According to the so-called “one China” principle, any given country in the world can only, at one time, recognize one China government or the other. But looking at the opposition between Taiwan and China from a historical perspective, since the PRC took control of China, there has been a Cold War mentality about this global need to take sides. From 1970 until today, the U.S., out of dogma, out of habit, out of fear of Beijing, probably hopes that Taiwan will cleave to the status quo — namely that both sides mutually refuse the status of the other’s sovereignty. But the truth is that this situation is where recognition of the PRC and denial of the ROC begins.
Taiwan today is a democratic country. To continue to adhere to the dogma of the Jimmy Carter era, no matter whether it is in the interests of Taiwan or not, is unreasonable. The U.S. and other democratic nations should not only understand this, they should give Taiwan a fair opportunity and space to explain its position. No matter what country we are talking about, none of them can deny the existence of the PRC. Raised in accordance with the practices of these countries and also in a manner that is appropriate to Taiwan’s interests and its consensus-held views, this is something that could give Taiwan greater voice in the international arena. It would also point to the fact that the unreasonable international situation Taiwan finds itself in today is a heavy responsibility that the U.S. and other democratic nations have to shoulder.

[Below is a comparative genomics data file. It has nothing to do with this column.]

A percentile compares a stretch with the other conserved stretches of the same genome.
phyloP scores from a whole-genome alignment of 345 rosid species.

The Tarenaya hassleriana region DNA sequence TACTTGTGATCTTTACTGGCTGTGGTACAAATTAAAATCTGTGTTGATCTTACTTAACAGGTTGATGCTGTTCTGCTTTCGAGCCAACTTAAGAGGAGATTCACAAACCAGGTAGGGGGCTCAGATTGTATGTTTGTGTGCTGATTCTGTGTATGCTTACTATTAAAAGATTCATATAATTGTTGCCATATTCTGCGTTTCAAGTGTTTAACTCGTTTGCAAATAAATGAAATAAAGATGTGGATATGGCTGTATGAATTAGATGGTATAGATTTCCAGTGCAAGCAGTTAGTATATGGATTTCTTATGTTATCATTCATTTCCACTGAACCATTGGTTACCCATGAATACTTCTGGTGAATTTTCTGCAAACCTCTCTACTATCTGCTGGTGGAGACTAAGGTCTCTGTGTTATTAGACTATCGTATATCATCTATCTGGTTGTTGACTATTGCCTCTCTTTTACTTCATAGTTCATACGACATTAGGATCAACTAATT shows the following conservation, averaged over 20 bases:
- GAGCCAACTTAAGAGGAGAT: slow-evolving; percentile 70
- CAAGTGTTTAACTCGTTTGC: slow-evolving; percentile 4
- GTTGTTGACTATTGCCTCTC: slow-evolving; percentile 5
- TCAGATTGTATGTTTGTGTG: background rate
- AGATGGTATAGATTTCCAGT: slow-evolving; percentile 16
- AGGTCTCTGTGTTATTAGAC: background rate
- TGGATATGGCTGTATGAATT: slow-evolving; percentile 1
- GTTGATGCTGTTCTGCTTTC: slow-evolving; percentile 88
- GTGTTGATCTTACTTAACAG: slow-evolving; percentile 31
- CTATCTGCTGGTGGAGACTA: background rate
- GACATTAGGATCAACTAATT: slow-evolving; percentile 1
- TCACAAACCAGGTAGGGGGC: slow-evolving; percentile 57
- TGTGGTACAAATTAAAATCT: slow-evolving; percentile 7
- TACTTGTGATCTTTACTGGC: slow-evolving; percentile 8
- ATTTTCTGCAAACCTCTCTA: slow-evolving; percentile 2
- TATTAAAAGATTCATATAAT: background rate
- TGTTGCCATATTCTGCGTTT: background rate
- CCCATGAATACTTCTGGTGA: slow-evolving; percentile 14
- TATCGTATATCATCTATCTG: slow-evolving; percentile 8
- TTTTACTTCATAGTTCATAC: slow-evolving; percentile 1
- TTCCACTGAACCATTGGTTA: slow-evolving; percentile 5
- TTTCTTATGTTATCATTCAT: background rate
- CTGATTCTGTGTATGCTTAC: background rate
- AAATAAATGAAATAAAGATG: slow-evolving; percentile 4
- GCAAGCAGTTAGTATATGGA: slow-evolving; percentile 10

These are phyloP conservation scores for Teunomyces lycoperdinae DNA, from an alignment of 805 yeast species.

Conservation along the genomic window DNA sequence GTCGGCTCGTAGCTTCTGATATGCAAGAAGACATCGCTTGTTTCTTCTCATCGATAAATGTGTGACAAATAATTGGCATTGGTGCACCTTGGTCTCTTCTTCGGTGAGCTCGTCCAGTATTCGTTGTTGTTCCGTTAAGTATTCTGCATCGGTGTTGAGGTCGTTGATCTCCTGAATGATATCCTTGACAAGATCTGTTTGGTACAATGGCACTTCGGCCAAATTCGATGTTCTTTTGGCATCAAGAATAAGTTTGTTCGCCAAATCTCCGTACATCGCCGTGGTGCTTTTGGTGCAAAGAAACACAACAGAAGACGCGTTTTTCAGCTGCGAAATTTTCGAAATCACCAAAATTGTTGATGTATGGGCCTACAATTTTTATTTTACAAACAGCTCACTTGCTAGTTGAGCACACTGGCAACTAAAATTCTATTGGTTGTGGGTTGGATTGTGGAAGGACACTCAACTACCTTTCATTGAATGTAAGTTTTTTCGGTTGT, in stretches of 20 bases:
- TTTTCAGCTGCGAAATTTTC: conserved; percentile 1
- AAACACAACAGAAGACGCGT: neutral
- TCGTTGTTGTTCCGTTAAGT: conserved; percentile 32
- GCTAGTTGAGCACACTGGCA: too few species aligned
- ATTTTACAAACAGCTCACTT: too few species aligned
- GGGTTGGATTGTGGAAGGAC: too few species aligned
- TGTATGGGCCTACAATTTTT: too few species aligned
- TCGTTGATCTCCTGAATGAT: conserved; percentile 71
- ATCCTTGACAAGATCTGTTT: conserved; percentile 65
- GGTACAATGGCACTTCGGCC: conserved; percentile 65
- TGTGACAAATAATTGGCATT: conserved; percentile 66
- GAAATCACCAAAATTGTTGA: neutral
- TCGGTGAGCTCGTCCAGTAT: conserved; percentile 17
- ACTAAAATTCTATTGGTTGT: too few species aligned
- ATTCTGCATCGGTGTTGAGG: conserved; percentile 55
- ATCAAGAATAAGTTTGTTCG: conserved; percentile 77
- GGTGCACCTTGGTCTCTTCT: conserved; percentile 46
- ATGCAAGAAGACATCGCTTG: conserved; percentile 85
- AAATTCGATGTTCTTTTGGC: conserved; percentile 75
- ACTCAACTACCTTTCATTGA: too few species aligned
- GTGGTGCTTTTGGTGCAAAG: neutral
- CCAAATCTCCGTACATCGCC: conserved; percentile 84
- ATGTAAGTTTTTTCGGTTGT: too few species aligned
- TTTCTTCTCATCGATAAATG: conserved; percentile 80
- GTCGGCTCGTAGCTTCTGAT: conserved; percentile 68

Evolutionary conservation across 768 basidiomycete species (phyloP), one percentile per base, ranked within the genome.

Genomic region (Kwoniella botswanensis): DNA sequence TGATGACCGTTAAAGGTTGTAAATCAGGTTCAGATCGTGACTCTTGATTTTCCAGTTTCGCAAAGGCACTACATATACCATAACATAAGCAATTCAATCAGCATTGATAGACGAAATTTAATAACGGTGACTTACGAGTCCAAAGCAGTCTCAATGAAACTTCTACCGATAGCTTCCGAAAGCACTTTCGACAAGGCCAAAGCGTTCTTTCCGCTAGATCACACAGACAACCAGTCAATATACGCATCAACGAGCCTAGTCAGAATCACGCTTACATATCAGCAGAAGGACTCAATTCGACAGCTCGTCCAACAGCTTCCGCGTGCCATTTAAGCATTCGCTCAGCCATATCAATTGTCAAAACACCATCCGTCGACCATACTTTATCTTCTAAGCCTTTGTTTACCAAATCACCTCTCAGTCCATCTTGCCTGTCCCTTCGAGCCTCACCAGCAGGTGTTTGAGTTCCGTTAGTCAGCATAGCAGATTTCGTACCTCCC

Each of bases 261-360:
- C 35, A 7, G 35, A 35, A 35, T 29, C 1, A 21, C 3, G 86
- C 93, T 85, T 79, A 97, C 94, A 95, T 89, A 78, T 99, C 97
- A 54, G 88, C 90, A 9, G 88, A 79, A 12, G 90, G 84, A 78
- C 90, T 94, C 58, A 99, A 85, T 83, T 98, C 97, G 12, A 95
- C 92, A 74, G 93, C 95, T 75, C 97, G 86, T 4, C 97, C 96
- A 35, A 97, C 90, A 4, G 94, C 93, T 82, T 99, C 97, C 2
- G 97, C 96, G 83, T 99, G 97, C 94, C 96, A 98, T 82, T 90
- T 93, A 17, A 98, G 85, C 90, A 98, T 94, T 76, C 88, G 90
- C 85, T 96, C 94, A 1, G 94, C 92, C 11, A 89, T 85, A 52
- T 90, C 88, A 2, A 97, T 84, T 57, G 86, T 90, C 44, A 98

We can imagine that for Beijing to recognize the existent of the ROC at this juncture would be enormously difficult, but it is even more difficult to imagine it refusing to accept Taiwan’s recognition, because that would be denying its own existence. Taken from a historical position, the PRC was founded on the back on the ROC, when the two parted ways in war that, in turn, led to “peace” and a host of breakthroughs that have opened up trade and relations and led to a relative normalization between the two political entities. By taking the initiative, Taiwan will obviously be pointing to a problem, but it will also be offering an olive branch in the hope that a situation bred out of war can be resolved in international courts.